The casualisation of the academic profession

While searching for something completely different the other day I came across a fascinating internal document issued recently by another university, not in Ireland. The document is a guidance note for Faculty Deans, to be used by them when appointing casual academic staff. So for a start, what kind of appointments are we talking about here? The document notes that it applies where staff ‘are employed to perform work that is ad hoc, intermittent, unpredictable or involves hours that are irregular.’ You might think that this will be a fringe part of the employment portfolio of the institution. Not so, apparently, for it goes on to state that such appointments ‘now make up, at least in volume terms, the bulk of all recruitment activity’. Furthermore, the purpose of the guidance note is to ensure that the university concerned does not enter into legal commitments and responsibilities going beyond a casual and limited relationship, and that the termination of that relationship will not be subject to complexities or long notice periods.

Temporary, part-time and casual appointments are not of themselves new in academic life, and in some settings they are actually desirable. For example, they represent an effective way of bringing practitioners in as teachers on professional courses without having to turn those practitioners into permanent academics; but until now the assumption has been that such appointments are additional to and support the core work of professional academics. Also, casual appointments can provide part-time employment for people doing research degrees, or taking a sabbatical.

But right now in a number of countries the funding crisis affecting higher education is forcing institutions to alter their staffing structures fundamentally, not necessarily by design but nevertheless in an emphatic manner. The financial liability created by a permanent full-time appointment is often now unmanageable in terms of organisational risk assessment. In addition in Ireland, the ’employment control framework’ imposed on higher education by the government is actually at least for now prohibiting universities from making any permanent appointments at all; if you add to that the requirement to cuts jobs and the availability of funded early retirement, the entire structure of the academic profession is being changed, and not even in a long term process. It is almost instant, and within one academic generation universities will be quite different places unless there is a fundamental shift.

It is true that we need to be realistic. The idea of an academic profession consisting more or less entirely of long term employees in secure posts has gone and won’t return. This is not because of any malicious intent by university managements or the state, but because much more of a university’s portfolio of activities is now project-based (particularly in research) with a limited life span. Universities need to have the capacity to be much more flexible than they used to be. But on the other hand, the complete casualisation of the academic profession would have deadly consequences for both the student experience and the capacity of universities to have longer term strategic aims – quite apart from the fact that there will be, and there already is, a flight from the profession on the part of qualified younger people. Universities are not hubs of convenience that people can drift in and out of without much formality; there is no academy in that model.

The task for us now is to set out much more clearly and much more publicly what this process is and what it entails, and then plan and campaign for something more viable and offering more effective academic outputs. What we are now drifting into, without much of a fuss, is neither sustainable nor desirable. We cannot just get on with it.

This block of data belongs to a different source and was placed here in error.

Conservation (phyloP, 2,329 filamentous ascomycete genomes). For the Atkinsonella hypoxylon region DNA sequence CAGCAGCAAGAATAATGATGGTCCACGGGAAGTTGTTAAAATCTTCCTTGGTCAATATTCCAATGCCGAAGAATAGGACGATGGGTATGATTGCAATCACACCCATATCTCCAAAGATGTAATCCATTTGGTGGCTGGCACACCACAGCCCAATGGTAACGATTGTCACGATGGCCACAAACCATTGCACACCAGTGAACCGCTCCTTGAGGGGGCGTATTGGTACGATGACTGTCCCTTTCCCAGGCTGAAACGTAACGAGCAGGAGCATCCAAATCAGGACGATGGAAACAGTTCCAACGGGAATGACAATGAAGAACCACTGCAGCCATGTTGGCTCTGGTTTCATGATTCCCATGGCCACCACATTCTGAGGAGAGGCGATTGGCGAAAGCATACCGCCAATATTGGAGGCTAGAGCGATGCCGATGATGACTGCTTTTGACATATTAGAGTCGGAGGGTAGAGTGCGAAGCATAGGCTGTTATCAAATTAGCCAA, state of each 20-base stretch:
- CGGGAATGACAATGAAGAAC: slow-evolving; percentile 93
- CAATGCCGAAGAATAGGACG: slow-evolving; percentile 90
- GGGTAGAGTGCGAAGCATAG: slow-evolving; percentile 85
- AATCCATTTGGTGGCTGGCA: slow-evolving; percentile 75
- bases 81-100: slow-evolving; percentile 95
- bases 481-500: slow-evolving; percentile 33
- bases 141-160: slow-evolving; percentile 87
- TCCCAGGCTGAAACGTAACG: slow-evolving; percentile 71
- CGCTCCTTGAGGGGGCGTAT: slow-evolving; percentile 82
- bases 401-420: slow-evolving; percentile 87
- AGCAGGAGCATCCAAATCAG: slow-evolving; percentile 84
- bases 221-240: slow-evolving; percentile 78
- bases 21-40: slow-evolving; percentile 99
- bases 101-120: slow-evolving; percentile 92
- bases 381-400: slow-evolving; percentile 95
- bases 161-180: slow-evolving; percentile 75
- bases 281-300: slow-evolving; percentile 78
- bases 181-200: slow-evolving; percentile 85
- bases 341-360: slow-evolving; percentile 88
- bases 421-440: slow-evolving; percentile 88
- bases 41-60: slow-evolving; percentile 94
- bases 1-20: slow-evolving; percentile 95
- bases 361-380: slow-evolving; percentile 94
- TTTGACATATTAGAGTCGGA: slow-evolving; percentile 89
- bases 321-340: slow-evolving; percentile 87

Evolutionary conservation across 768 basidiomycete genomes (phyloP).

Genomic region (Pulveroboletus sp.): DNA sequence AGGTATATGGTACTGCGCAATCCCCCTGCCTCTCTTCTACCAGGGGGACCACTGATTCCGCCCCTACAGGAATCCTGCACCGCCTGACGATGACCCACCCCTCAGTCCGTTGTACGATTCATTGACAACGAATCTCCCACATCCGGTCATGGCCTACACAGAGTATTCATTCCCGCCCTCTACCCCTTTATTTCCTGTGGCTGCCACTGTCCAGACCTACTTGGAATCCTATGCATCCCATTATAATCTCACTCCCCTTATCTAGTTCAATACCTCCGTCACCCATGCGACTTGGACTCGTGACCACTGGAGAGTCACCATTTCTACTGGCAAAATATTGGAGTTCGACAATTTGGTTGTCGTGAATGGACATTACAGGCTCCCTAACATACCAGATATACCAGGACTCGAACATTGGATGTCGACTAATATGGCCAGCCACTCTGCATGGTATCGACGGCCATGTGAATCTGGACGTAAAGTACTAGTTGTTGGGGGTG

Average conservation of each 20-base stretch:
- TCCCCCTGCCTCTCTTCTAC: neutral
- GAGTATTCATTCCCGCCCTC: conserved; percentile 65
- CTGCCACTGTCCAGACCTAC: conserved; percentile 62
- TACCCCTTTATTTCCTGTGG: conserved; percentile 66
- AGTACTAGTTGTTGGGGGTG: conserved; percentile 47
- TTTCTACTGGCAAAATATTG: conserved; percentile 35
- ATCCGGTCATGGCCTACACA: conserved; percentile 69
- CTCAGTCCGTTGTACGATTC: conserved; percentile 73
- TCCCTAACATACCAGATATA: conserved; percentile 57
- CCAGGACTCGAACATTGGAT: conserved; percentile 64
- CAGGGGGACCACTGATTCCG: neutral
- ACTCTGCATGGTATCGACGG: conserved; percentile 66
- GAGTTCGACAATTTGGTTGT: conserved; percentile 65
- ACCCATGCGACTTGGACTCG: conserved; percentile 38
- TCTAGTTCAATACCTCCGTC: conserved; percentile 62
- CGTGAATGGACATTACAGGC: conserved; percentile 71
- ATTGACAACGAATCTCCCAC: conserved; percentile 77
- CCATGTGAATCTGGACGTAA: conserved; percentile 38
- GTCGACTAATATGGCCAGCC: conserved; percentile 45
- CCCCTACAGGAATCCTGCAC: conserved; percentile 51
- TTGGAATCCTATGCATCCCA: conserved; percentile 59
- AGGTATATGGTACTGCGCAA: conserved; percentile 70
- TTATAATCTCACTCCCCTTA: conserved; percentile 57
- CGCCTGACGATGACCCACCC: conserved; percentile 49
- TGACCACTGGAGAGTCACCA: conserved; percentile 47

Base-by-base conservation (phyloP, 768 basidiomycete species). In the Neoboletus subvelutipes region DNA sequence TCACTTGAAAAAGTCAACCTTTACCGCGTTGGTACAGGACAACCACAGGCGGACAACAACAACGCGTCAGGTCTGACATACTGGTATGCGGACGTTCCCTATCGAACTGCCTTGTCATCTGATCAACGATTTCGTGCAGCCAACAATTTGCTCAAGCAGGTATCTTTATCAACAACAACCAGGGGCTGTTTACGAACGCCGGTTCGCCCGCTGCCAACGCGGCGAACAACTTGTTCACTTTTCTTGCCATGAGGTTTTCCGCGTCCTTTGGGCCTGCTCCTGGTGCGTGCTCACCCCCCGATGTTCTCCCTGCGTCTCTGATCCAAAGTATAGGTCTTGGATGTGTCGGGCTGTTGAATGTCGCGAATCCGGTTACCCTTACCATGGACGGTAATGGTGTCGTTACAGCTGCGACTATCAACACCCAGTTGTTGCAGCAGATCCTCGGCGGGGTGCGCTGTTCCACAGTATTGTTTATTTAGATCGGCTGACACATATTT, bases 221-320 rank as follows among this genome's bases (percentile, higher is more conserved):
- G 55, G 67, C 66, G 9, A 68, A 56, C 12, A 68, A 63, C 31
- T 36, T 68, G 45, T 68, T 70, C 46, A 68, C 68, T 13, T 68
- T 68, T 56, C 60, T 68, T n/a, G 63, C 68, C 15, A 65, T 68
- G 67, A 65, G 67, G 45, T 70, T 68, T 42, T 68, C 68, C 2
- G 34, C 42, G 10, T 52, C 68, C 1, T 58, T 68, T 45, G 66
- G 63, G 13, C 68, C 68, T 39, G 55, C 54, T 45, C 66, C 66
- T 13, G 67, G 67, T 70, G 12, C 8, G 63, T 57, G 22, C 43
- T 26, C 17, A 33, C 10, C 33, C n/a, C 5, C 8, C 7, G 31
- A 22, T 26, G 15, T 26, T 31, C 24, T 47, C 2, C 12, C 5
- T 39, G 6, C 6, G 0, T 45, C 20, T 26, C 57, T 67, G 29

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15 Comments on “The casualisation of the academic profession”

  1. iainmacl Says:

    There is no immutable law of history which would dictate that ” The idea of an academic profession consisting more or less entirely of long term employees in secure posts has gone and won’t return.” The truth of this statement is entirely a matter of policy or political choice and not an inevitability. We should not fall into the trap of assuming that the current political and economic conditions are beyond our control. That is either the voice of defeatism or conservatism, neither of which is a particularly helpful basis for constructive debate.

    It’s time perhaps, as you have said yourself on many past occasions, to outline exactly what we think the future of higher education should be and if we believe that it requires long-term employment, security and other conditions, then we should be prepared to argue for them and to acknowledge that across all of society we should be focusing on the quality of life and reshaping our economic system to meet those aspirations, not cheapening and eroding the rights of citizens to serve a morally bankrupt economy. Surely recent events show that it’s time to seriously question subservience to an economic model and fiscal practice which leads to huge income inequalities, environmental degradation and personal corruption at a systemic level. And shouldn’t one of the roles of universities to promote ‘the examined life’ rather than to submit to the vagaries of fate?

    • Iain, that’s certainly a very strong statement, but I have to confess I don’t agree with all of your points. I am absolutely of the view that the model of full-time long-term academic appointments as the basis for university careers is right, but it will never again be the dominant model that it once was. That this is so is not necessarily connected with anything economic – demographic factors play a huge part. People move in and out and through the labour market in a way they didn’t use to; furthermore, we now run shorter term projects and research initiatives with limited life spans which we actually couldn’t run if we could only employ on a permanent basis. The nature of the academic project has, at least in some respects, changed

      Howver, my point was that we cannot, and certainly should not, allow the overall casualisation of the academy. If we don’t watch it, it will happen by stealth.

      • iainmacl Says:

        Ah yes, just being provocative, but the main point is that there is a real danger of accepting the ‘logic’ of casualisation almost by default. The situation in the States as you discuss is one which has grown in scale with time, so my point is just where do you draw the line? – the ‘slippery slope’ type argument and the real danger in ending up with a system that has different categories of staff working under very different conditions.